09-03-11 03:43 PM
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  1. YourMobileGuru's Avatar
    I use both platforms and both have their advantages and disadvantages, neither is by definition better than the other. Blackberry is a messaging device that also runs apps. It's the best messaging device on the planet hands down, both hardware and software. Android is a mobile computer that focuses on running apps, some of which also do messaging. Third party application management on Blackberry is mediocre at best (though it is getting better, with QNX on the horizon we cant really expect much more improvement on the old platform). Android web browsing blows Blackberry away (even though it has gotten better), and has top notch Google integration. Blackberry does it to (except when carriers kill Google Search), but it is not as well done or integrated into the core OS like it is on Android. Messaging apps on Android range from crappy to really good with most somewhere in the middle and the user has to search to find what ones work for them since the stock apps are often the crappy ones. In general Blackberry devices get better cellular reception than Android (Motorola hardware usually being the exception here).
    09-01-11 11:14 PM
  2. tchocky77's Avatar
    Forgive me for my ignorance...Those 70 million users and $20 Bilion in rev is just a fallacy.
    Those 70 million users are mostly in the developing world and are using trackball blackberry's. Selling cheap phones in the third world has not worked well for Nokia, who is a hair's breadth from being eaten by Microsoft. Phone companies make their money on high-margin smartphones.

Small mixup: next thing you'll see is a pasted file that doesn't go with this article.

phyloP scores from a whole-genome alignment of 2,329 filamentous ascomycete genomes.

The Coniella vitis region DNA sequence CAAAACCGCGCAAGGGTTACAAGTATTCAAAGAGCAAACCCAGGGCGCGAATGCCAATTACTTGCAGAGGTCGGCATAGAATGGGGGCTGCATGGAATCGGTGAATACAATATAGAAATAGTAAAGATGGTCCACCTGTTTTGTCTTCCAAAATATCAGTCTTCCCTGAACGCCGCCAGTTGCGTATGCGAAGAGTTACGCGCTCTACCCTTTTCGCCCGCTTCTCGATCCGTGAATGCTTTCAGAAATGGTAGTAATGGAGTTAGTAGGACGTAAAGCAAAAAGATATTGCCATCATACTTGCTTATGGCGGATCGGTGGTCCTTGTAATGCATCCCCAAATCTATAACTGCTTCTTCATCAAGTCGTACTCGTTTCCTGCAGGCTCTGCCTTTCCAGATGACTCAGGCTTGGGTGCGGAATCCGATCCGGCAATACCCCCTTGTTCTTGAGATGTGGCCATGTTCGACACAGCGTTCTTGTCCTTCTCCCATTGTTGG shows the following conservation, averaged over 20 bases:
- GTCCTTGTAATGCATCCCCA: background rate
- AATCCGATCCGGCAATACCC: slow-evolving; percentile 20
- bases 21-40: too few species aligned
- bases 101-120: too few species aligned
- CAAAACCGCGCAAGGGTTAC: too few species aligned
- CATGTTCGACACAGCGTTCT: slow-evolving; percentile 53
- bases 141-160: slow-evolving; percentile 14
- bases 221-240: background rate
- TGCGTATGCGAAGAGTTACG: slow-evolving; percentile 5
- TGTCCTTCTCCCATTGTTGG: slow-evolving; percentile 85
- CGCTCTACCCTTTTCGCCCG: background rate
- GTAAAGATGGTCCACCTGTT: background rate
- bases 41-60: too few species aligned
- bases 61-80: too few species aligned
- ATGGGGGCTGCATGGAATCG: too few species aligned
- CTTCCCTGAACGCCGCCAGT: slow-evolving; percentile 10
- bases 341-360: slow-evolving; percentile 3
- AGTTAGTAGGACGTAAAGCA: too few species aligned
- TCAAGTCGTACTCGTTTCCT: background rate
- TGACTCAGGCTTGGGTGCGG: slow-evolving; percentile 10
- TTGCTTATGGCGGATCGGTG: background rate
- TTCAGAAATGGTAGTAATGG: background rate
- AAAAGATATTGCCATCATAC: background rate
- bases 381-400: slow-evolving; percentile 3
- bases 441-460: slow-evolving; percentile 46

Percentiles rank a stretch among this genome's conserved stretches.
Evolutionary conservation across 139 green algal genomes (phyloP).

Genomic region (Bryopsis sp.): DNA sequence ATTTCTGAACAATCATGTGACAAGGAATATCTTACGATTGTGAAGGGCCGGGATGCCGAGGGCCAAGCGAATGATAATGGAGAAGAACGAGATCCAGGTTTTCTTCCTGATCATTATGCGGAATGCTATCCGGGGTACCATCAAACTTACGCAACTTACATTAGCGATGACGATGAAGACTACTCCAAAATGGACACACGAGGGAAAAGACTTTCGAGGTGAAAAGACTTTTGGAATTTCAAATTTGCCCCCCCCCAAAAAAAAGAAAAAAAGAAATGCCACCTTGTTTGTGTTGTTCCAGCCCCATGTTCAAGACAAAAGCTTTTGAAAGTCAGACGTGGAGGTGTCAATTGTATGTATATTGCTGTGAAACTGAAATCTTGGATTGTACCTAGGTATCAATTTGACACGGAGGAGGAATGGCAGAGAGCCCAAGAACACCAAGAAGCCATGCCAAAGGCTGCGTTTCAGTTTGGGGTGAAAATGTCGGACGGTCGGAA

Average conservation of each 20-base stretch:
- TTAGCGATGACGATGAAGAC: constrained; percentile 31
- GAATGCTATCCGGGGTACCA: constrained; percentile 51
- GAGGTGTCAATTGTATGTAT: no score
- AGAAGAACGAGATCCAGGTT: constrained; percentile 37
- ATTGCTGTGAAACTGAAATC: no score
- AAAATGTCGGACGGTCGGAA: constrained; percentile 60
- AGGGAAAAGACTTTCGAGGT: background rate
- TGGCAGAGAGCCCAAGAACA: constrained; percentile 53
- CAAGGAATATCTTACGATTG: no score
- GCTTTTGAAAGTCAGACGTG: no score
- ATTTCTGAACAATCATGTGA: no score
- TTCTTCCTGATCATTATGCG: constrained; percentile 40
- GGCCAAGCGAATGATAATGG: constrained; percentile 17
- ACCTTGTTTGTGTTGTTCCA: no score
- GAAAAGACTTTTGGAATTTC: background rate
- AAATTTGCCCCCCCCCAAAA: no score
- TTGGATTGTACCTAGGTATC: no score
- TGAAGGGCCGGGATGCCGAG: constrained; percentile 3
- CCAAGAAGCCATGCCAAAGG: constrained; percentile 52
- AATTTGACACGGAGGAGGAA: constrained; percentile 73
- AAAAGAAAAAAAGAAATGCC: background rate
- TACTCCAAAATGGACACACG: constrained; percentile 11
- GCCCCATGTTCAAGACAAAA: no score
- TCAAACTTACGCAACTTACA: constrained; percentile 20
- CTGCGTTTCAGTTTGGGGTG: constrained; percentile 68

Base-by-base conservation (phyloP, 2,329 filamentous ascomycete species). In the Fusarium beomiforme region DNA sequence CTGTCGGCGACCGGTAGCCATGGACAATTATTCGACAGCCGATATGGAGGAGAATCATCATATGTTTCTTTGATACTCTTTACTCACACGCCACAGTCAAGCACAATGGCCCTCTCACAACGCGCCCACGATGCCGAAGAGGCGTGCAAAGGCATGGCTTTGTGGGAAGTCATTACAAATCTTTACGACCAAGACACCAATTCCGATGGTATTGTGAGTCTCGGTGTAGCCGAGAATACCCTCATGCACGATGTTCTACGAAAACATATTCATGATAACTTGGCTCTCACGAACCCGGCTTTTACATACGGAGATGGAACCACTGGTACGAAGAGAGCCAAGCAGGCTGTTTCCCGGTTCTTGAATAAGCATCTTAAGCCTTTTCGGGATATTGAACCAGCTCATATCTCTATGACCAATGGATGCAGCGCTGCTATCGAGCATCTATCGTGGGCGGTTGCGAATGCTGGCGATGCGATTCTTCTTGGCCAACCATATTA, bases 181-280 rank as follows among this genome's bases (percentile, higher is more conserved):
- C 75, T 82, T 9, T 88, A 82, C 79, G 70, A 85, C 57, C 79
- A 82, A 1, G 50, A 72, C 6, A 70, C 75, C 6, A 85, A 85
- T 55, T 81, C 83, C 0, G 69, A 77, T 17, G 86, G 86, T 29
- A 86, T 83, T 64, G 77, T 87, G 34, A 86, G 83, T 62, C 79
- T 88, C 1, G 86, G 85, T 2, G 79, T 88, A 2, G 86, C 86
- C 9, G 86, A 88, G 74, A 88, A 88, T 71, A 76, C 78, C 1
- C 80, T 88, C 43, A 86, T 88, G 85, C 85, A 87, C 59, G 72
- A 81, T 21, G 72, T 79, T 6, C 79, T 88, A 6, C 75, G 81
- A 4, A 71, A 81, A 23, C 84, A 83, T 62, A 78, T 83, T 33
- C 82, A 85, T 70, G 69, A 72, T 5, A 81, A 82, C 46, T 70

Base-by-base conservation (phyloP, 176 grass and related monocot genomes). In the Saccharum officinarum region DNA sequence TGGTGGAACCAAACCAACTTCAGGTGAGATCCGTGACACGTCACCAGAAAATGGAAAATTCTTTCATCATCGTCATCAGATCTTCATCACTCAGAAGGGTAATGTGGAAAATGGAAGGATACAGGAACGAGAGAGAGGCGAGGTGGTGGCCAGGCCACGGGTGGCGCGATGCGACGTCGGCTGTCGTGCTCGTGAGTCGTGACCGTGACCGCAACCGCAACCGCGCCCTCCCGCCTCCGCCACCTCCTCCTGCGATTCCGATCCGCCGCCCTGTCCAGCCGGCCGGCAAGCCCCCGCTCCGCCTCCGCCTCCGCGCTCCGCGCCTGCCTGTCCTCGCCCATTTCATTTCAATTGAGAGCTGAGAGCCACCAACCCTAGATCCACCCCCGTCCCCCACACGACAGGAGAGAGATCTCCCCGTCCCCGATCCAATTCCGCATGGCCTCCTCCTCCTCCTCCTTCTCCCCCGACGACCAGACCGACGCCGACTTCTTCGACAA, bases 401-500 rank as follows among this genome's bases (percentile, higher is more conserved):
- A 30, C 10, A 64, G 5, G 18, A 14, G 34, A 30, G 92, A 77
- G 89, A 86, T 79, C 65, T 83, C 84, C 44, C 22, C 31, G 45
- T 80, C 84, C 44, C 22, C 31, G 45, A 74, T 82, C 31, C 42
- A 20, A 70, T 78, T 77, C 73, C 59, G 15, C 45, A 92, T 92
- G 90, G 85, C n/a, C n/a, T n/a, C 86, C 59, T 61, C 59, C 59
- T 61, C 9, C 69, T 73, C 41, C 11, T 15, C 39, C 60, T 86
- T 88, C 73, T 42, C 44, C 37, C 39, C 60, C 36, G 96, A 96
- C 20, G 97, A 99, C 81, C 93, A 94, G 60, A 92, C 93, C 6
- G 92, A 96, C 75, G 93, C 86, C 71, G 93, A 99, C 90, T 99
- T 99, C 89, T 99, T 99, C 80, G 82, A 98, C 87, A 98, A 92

Just sayin'.
    09-02-11 01:31 AM
  3. TheScionicMan's Avatar
    Those 70 million users are mostly in the developing world and are using trackball blackberry's. Selling cheap phones in the third world has not worked well for Nokia, who is a hair's breadth from being eaten by Microsoft. Phone companies make their money on high-margin smartphones.

    Just sayin'.
    You say that like there aren't a couple dozen Android makers out there cranking out super cheap, low-end phones that account for a large portion of Android's market share...
    09-02-11 02:58 AM
  4. sdguy101's Avatar
    Forgive me for my ignorance...Those 70 million users and $20 Bilion in rev is just a fallacy.
    and forgive me for mine. I do believe RIM has lost nearly half it's Market share to Android and Apple. It drops about 4-5 points every quarter.

    Must be fallacy of some sort......I'm sure of it.

    Sept 2008, Rim was sitting on 42% marketshare.
    July 2011, RIM is sitting on rougly 21% marketshare.

    Again, I must be reading the numbers all wrong....

    Next quarter, RIM will be BELOW 20%......it's bleeding marketshare and it can't stop.
    09-02-11 03:00 AM
  5. TheScionicMan's Avatar
    But although their market share has shrunk, the smartphone market has expanded so they are still selling more phones. It's not like the smartphone market is a static amount and they are dwindling down to no customers.

    And most Android adopters have yet to make it through their original 2-year commitment. It will be interesting to see how much churn starts happening after that. I hear as many people grumbling about it as people praising it.